Tag Archives: Inwood

The Inwoods were a family with whom Arthur Linfoot became friendly during his stay in Sheffield. See also Franchie.

26 June 1917; Tuesday

Up at 7 o’clock. Not much to do and learned a bit French in the morning. Capt. Johnson left us to go to number 4 stationary hospital at York. He shook hands with us at parting. Very sorry to lose him.

The Duke of Connaught in the town presenting medals gained in the recent fighting. My turn on so I wrote home. Glorious day. Received letter from Franchie to say that she has got well again. Returned letter to Franchie. Went to Merry Mauves with Driver and they were very good.

11 June 1917; Monday

A shell just missed us again about 6 o’clock in the morning. Were relieved at 7 o’clock. Harry Bascombe ordered down to La Clyte and Arthur Lyne to take his place. Turned in to kip1 and slept exhausted after dinner until about 6 o’clock. Had tea and shaved and washed. Received word from Franchie Inwood to say that she is in hospital and to go through an operation to have a growth removed from †her finger† this summer. Also received a letter from home. Went to bed about 9 o’clock.


  1. “Kip”(if correct), meaning “sleep”: a word which ALL occasionally used in speech in later life, but apparently too colloquial for the diary except here and on August 28. 

28 January 1917; Sunday

Up as usual at 7 o’clock. Had two to look after and a lot of trouble. The DMS1 came round unexpectedly in the afternoon and told me off about some dirt outside one of the tents. Said I was incompetent and must be taken off the job. Sergeant Powell told me afterwards it was too rotten. We laughed over it at night. Received postcard from Mrs Inwood to say that Franchie was in an isolation hospital asking me to write.


  1. DMS: Director of Medical Services. 

16 July 1916; Sunday

Up at 7 o’clock. Still standing by and no church service. Rumours of Germans’ retreat up the line. Wrote to Willie Whittaker. Fine morning. Service in the field in the afternoon but it rained and so we stopped before the sermon.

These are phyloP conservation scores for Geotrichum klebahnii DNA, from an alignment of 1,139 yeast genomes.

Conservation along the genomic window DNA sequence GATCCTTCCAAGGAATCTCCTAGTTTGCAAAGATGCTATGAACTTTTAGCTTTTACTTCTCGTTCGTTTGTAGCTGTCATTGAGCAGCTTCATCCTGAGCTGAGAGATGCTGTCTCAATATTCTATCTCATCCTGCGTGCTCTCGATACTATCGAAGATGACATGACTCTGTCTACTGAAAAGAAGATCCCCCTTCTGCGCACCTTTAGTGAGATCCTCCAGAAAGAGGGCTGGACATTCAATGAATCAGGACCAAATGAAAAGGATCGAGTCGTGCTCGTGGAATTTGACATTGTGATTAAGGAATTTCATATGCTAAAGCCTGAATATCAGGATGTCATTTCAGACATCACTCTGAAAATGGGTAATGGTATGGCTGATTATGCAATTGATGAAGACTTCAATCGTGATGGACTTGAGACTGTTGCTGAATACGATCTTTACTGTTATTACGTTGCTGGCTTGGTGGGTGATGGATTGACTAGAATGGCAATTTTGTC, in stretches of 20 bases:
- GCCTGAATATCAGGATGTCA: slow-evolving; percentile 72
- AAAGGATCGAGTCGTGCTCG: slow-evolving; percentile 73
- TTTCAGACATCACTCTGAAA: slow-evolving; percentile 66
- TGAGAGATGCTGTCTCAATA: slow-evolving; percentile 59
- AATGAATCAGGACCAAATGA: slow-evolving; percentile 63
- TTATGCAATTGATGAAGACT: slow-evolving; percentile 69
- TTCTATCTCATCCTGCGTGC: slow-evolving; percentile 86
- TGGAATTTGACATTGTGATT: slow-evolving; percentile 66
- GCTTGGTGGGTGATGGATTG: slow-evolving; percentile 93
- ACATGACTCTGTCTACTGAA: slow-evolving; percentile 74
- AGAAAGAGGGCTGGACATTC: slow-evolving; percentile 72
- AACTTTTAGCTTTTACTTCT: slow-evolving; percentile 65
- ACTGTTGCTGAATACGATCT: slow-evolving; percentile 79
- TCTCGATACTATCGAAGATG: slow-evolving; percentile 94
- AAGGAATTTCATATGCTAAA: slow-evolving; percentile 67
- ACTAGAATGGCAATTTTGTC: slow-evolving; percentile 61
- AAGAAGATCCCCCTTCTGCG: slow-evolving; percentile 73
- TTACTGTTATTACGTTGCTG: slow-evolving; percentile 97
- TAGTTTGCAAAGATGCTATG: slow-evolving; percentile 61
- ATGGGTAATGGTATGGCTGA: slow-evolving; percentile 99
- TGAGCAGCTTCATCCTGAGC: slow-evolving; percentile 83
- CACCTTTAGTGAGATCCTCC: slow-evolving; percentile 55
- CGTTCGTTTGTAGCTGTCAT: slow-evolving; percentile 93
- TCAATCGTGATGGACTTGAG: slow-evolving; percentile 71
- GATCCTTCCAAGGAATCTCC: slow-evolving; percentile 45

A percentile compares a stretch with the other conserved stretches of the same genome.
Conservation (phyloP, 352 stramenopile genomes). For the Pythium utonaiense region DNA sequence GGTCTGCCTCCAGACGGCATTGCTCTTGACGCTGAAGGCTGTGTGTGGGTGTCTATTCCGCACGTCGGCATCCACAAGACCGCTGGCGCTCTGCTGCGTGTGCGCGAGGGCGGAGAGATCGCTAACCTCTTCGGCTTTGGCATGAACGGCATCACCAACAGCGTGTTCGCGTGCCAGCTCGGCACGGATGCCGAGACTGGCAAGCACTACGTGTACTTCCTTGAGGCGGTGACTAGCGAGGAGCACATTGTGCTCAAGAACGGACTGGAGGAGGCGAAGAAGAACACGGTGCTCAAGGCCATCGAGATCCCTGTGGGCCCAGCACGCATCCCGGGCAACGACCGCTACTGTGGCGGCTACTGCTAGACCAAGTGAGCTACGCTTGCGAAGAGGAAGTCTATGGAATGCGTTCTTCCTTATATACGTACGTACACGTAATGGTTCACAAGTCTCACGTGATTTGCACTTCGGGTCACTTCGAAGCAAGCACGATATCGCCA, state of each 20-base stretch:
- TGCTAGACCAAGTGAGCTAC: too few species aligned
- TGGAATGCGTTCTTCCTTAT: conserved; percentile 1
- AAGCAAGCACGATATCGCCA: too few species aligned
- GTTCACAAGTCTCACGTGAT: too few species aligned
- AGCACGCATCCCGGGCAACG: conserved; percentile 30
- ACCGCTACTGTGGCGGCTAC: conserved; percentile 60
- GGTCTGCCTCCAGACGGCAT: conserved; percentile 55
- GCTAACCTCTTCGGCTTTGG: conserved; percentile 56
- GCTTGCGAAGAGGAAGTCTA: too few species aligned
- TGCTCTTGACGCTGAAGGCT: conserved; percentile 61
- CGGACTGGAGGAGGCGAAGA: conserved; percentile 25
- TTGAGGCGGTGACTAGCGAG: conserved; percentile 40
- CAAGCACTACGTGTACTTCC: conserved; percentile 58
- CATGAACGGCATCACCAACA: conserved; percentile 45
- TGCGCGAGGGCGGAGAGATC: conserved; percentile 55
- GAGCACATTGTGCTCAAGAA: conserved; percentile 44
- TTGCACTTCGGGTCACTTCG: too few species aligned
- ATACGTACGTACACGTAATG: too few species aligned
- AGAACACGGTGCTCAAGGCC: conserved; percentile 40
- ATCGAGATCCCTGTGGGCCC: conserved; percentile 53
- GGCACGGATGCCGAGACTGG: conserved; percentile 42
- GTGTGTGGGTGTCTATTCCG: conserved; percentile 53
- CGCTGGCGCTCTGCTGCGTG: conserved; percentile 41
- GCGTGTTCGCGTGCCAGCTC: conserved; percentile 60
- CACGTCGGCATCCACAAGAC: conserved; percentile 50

Rained a bit at night. Wrote letter home in reply to one received and also to Willie Whittaker and Franchie Inwood. Went to bed early at night. Lay awake with toothache, but generally slept well.

1 killed and 9 wounded of the 57 Ambulance at La Boisselle.

28 June 1916; Wednesday

[The pencilled shorthand of this day’s entry is exceptionally faded.]

Got up at 9 o’clock. Rained heavily. Met two [illegible word deleted by ALL] Sheffield men. Had to walk about a mile to the canteen and got wet through. Shaved and washed under difficulties. Rained all morning. Had orders to parade ready for the lines at 5 o’clock but orders subsequently cancelled. Had to walk up to the top of the bank for each meal. Bully1 and biscuits. Walked to the bottom of the village at night and watched the shells bursting over Albert. An Engineer told us that the attack had been put off for 48 hours on account of the wet. The men played House2 nearly all day. Received letter from Franchie Inwood.

Saw shells bursting first thing.


  1. “Bully”: Short for bully beef, more commonly known as corned beef, a staple of troops in WW1 and all later conflicts until quite recently

  2. “House”: housey-housey, the WW1 name for WW2 (and later) tombola; now known as bingo.